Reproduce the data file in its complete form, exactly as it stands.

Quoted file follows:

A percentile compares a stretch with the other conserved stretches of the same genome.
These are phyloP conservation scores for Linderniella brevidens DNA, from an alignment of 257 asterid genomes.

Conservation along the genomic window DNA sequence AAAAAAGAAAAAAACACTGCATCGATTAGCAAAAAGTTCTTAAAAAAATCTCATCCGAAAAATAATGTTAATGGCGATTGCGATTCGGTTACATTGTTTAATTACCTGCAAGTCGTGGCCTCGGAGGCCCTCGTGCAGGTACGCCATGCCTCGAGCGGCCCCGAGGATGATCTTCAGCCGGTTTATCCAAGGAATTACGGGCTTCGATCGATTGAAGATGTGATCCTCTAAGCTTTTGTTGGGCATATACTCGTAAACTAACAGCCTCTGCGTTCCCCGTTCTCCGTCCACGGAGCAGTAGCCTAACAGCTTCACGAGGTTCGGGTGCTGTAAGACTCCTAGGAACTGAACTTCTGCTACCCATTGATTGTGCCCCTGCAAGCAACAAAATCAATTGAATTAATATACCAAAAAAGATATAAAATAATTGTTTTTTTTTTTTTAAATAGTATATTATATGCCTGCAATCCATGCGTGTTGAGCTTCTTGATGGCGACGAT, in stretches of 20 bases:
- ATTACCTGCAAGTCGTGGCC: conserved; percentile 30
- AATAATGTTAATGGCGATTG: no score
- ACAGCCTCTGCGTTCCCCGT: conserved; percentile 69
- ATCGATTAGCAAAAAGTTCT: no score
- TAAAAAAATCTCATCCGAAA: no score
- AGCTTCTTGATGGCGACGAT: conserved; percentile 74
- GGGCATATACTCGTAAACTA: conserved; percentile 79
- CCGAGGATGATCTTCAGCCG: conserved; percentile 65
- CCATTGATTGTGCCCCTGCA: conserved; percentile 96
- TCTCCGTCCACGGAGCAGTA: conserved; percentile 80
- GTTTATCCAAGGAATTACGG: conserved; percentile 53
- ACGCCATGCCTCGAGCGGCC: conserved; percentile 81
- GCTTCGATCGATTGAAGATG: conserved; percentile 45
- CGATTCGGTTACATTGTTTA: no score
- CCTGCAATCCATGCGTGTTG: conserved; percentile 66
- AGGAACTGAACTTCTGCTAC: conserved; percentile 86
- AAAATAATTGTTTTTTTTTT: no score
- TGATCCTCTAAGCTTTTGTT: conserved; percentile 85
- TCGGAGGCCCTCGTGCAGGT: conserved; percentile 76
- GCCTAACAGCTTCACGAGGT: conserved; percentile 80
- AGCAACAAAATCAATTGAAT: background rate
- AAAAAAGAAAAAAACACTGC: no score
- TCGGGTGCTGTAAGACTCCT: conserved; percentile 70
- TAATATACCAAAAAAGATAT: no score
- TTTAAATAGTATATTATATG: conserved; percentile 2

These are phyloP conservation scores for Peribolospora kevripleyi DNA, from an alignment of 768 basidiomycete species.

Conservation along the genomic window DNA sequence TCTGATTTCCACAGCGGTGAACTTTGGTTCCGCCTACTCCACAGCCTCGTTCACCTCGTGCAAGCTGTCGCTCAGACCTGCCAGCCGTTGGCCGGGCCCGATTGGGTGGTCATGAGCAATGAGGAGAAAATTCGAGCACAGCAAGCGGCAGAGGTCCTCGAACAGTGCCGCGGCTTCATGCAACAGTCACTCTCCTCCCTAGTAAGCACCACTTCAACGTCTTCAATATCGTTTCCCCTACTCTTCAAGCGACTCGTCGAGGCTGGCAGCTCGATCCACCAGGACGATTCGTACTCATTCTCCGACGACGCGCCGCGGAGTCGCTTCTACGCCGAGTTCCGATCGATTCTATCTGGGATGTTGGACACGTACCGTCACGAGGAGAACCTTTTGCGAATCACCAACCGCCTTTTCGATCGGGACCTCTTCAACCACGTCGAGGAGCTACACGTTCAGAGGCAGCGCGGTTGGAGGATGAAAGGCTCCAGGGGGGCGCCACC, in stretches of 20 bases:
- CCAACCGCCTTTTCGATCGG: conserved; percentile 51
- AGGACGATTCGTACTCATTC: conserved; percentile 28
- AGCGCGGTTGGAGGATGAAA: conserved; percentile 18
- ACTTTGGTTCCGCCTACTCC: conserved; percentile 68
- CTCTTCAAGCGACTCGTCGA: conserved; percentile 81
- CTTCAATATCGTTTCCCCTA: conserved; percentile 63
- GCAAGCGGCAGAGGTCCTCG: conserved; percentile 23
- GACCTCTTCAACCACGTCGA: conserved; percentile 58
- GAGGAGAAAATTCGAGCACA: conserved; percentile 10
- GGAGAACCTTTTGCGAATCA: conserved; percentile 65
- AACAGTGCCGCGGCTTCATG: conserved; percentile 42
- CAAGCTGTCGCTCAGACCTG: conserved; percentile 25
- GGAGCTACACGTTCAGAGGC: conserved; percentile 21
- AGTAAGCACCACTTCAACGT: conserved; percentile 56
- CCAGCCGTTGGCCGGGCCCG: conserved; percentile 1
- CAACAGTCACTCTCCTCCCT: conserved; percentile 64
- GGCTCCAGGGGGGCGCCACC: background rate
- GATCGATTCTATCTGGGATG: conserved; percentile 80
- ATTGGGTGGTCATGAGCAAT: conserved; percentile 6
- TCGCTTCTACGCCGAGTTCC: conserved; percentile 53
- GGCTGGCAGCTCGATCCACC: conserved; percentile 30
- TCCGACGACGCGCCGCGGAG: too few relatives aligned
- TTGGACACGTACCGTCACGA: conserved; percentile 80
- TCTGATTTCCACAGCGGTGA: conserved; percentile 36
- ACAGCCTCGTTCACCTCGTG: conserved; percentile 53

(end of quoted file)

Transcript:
A percentile compares a stretch with the other conserved stretches of the same genome.
These are phyloP conservation scores for Linderniella brevidens DNA, from an alignment of 257 asterid genomes.

Conservation along the genomic window DNA sequence AAAAAAGAAAAAAACACTGCATCGATTAGCAAAAAGTTCTTAAAAAAATCTCATCCGAAAAATAATGTTAATGGCGATTGCGATTCGGTTACATTGTTTAATTACCTGCAAGTCGTGGCCTCGGAGGCCCTCGTGCAGGTACGCCATGCCTCGAGCGGCCCCGAGGATGATCTTCAGCCGGTTTATCCAAGGAATTACGGGCTTCGATCGATTGAAGATGTGATCCTCTAAGCTTTTGTTGGGCATATACTCGTAAACTAACAGCCTCTGCGTTCCCCGTTCTCCGTCCACGGAGCAGTAGCCTAACAGCTTCACGAGGTTCGGGTGCTGTAAGACTCCTAGGAACTGAACTTCTGCTACCCATTGATTGTGCCCCTGCAAGCAACAAAATCAATTGAATTAATATACCAAAAAAGATATAAAATAATTGTTTTTTTTTTTTTAAATAGTATATTATATGCCTGCAATCCATGCGTGTTGAGCTTCTTGATGGCGACGAT, in stretches of 20 bases:
- ATTACCTGCAAGTCGTGGCC: conserved; percentile 30
- AATAATGTTAATGGCGATTG: no score
- ACAGCCTCTGCGTTCCCCGT: conserved; percentile 69
- ATCGATTAGCAAAAAGTTCT: no score
- TAAAAAAATCTCATCCGAAA: no score
- AGCTTCTTGATGGCGACGAT: conserved; percentile 74
- GGGCATATACTCGTAAACTA: conserved; percentile 79
- CCGAGGATGATCTTCAGCCG: conserved; percentile 65
- CCATTGATTGTGCCCCTGCA: conserved; percentile 96
- TCTCCGTCCACGGAGCAGTA: conserved; percentile 80
- GTTTATCCAAGGAATTACGG: conserved; percentile 53
- ACGCCATGCCTCGAGCGGCC: conserved; percentile 81
- GCTTCGATCGATTGAAGATG: conserved; percentile 45
- CGATTCGGTTACATTGTTTA: no score
- CCTGCAATCCATGCGTGTTG: conserved; percentile 66
- AGGAACTGAACTTCTGCTAC: conserved; percentile 86
- AAAATAATTGTTTTTTTTTT: no score
- TGATCCTCTAAGCTTTTGTT: conserved; percentile 85
- TCGGAGGCCCTCGTGCAGGT: conserved; percentile 76
- GCCTAACAGCTTCACGAGGT: conserved; percentile 80
- AGCAACAAAATCAATTGAAT: background rate
- AAAAAAGAAAAAAACACTGC: no score
- TCGGGTGCTGTAAGACTCCT: conserved; percentile 70
- TAATATACCAAAAAAGATAT: no score
- TTTAAATAGTATATTATATG: conserved; percentile 2

These are phyloP conservation scores for Peribolospora kevripleyi DNA, from an alignment of 768 basidiomycete species.

Conservation along the genomic window DNA sequence TCTGATTTCCACAGCGGTGAACTTTGGTTCCGCCTACTCCACAGCCTCGTTCACCTCGTGCAAGCTGTCGCTCAGACCTGCCAGCCGTTGGCCGGGCCCGATTGGGTGGTCATGAGCAATGAGGAGAAAATTCGAGCACAGCAAGCGGCAGAGGTCCTCGAACAGTGCCGCGGCTTCATGCAACAGTCACTCTCCTCCCTAGTAAGCACCACTTCAACGTCTTCAATATCGTTTCCCCTACTCTTCAAGCGACTCGTCGAGGCTGGCAGCTCGATCCACCAGGACGATTCGTACTCATTCTCCGACGACGCGCCGCGGAGTCGCTTCTACGCCGAGTTCCGATCGATTCTATCTGGGATGTTGGACACGTACCGTCACGAGGAGAACCTTTTGCGAATCACCAACCGCCTTTTCGATCGGGACCTCTTCAACCACGTCGAGGAGCTACACGTTCAGAGGCAGCGCGGTTGGAGGATGAAAGGCTCCAGGGGGGCGCCACC, in stretches of 20 bases:
- CCAACCGCCTTTTCGATCGG: conserved; percentile 51
- AGGACGATTCGTACTCATTC: conserved; percentile 28
- AGCGCGGTTGGAGGATGAAA: conserved; percentile 18
- ACTTTGGTTCCGCCTACTCC: conserved; percentile 68
- CTCTTCAAGCGACTCGTCGA: conserved; percentile 81
- CTTCAATATCGTTTCCCCTA: conserved; percentile 63
- GCAAGCGGCAGAGGTCCTCG: conserved; percentile 23
- GACCTCTTCAACCACGTCGA: conserved; percentile 58
- GAGGAGAAAATTCGAGCACA: conserved; percentile 10
- GGAGAACCTTTTGCGAATCA: conserved; percentile 65
- AACAGTGCCGCGGCTTCATG: conserved; percentile 42
- CAAGCTGTCGCTCAGACCTG: conserved; percentile 25
- GGAGCTACACGTTCAGAGGC: conserved; percentile 21
- AGTAAGCACCACTTCAACGT: conserved; percentile 56
- CCAGCCGTTGGCCGGGCCCG: conserved; percentile 1
- CAACAGTCACTCTCCTCCCT: conserved; percentile 64
- GGCTCCAGGGGGGCGCCACC: background rate
- GATCGATTCTATCTGGGATG: conserved; percentile 80
- ATTGGGTGGTCATGAGCAAT: conserved; percentile 6
- TCGCTTCTACGCCGAGTTCC: conserved; percentile 53
- GGCTGGCAGCTCGATCCACC: conserved; percentile 30
- TCCGACGACGCGCCGCGGAG: too few relatives aligned
- TTGGACACGTACCGTCACGA: conserved; percentile 80
- TCTGATTTCCACAGCGGTGA: conserved; percentile 36
- ACAGCCTCGTTCACCTCGTG: conserved; percentile 53